This final installment of a 1975 concert in Amsterdam finds tenor saxophonist Clifford Jordan in fine form, joined by Cedar Walton, Sam Jones, and Billy Higgins. The set includes an extended workout of Jones' "Seven Minds," Sonny Rollins' calypso favorite "St. Thomas" (which is marred somewhat by problems with the master tape), and two enjoyable works by Walton. Like the previous two volumes, this one is also recommended.
The second of three volumes recorded in 1975 featuring tenorist Clifford Jordan with Cedar Walton, Sam Jones, and Billy Higgins finds the quartet in top form. Walton's "Midnight Waltz" is the first of three extended performances, the upbeat midtempo waltz featuring a rollicking solo by its composer, while Jordan's suave playing is buoyed by Higgins' driving rhythm. Walton's "Bleecker Street Theme" sounds more like a set closer due to its barely one-minute length; then the focus turns to standards, including a spacious treatment of "I Should Care" that has Jordan taking quite a few liberties with the melody from the very beginning, followed by a glistening interpretation of "Stella by Starlight." The CD reissue adds Higgins' tribute "Alias Buster Williams," which opens with a drum solo and then transforms into an uptempo post-bop setting with a Latin undercurrent as the band is added.
The first of three CDs featuring tenorman Clifford Jordan and his "Magic Triangle" (pianist Cedar Walton, bassist Sam Jones and drummer Billy Higgins) has fairly lengthy versions of "Pinocchio," "That Old Devil Moon," Walton's "The Maestro," and Jordan's "The Highest Mountain." Recorded live in Amsterdam, the musicians sound inspired by each other's presence, and there are many strong solos from Jordan and Walton. Well worth investigating.
In a way, Brown was the Wynton Marsalis of his time; like Marsalis, Brown came on the jazz scene following a period of significant stylistic change. However, unlike Marsalis (who rejected the free jazz made famous by the generation just preceding his own), Brown chose to embrace the innovations of his immediate elders. In the process, Brown became one of the great post-Gillespie trumpeters, developing a voice that spoke the language of bebop with a distinct, personal inflection. In September 1953 – having just recorded his first dates as a leader for Blue Note – Brown went to Europe with Lionel Hampton.
Whether at the helm of a record date or as a sideman, Clifford Jordan was known for giving his all. These studio recordings were originally made for Strata East, a label known for its adventurous spirit. The tenor saxophonist leads two separate groups. The sextet selections include trombonist Julian Priester, pianist Wynton Kelly, bassists Wilbur Ware and Richard Davis, drummer Albert Heath, and trumpeter Don Cherry. Jordan's pensive "Vienna" is given an extended workout, with Cherry's somewhat abstract playing fitting in rather well. The second piece, Jordan's "Doug's Prelude," is also a bit brooding, showcasing the leader, Priester, and Kelly.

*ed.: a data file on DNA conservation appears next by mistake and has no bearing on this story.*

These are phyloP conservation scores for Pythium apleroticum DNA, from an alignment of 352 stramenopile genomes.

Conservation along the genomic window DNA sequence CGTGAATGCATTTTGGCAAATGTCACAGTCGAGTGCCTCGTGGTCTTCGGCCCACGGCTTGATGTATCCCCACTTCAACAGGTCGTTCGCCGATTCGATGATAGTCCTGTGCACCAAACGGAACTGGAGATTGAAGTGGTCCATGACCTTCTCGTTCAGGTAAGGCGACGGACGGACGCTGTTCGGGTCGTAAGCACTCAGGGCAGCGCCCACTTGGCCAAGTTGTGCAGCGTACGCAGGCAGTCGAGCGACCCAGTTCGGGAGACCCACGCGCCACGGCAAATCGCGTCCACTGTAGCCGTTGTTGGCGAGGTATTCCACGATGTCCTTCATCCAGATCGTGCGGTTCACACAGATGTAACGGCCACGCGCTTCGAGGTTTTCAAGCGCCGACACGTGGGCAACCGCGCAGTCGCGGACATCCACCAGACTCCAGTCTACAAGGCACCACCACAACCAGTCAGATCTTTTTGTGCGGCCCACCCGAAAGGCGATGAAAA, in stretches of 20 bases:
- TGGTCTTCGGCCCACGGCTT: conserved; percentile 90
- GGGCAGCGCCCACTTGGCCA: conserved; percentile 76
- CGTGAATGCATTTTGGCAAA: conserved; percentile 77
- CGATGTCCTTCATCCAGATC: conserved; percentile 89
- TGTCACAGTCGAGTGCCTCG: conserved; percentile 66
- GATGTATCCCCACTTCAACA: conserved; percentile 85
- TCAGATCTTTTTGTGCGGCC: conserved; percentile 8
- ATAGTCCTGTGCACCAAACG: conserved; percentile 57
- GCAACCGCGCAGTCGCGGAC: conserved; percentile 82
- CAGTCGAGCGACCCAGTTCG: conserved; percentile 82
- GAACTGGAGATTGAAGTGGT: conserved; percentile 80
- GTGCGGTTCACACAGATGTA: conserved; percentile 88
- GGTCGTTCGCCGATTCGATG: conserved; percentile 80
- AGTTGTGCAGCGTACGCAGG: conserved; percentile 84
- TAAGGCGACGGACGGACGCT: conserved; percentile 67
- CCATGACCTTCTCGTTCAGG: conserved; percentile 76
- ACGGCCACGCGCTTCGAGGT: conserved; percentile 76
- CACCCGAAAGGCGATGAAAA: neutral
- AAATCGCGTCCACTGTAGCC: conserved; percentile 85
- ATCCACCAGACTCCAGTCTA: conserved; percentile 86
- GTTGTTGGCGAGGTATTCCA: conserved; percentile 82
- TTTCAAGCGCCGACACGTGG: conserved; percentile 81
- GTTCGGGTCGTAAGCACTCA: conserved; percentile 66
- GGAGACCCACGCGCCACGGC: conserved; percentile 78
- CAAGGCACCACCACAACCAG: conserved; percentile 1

Although undoubtedly an expensive acquisition, this ten-CD set is perfectly done and contains dozens of gems. The remarkable but short-lived trumpeter Clifford Brown has the second half of his career fully documented (other than his final performance) and he is showcased in a wide variety of settings. The bulk of the numbers are of Brownie's quintet with co-leader and drummer Max Roach, either Harold Land or Sonny Rollins on tenor, pianist Richie Powell, and bassist George Morrow (including some previously unheard alternate takes), but there is also much more.
Happily, Blue Note Records and Michael Cuscuna have reissued this wonderfully relaxed recording, which dates from a very fertile period of the renowned jazz label's history. Tenor saxman Jordan was influenced by and shares influences with Sonny Rollins, Dexter Gordon, John Coltrane and Hank Mobley; the early inspiration of Lester Young can also be heard. On this date, the selection of tunes is pleasantly balanced between three originals, two bebop standards, and Ellington's "Sophisticated Lady." Trumpeter Art Farmer's playing is up to his usual high standard - thoughtful, sensitive and technically brilliant. Pianist Sonny Clark is captured during the most prolific phase of his ten-year recording career; together with bassist George Tucker and drummer Louis Hayes, they create a solid, swinging and simpatico rhythm section.
Lee Morgan’s first meeting on record with Clifford Jordan was in June 1957, when Morgan was about to turn nineteen and Jordan had just begun making a name for himself. After their first collaboration, the precocious Morgan occasionally called Jordan to play tenor on his recordings; thus they recorded together twice in 1960 and once in January 1962.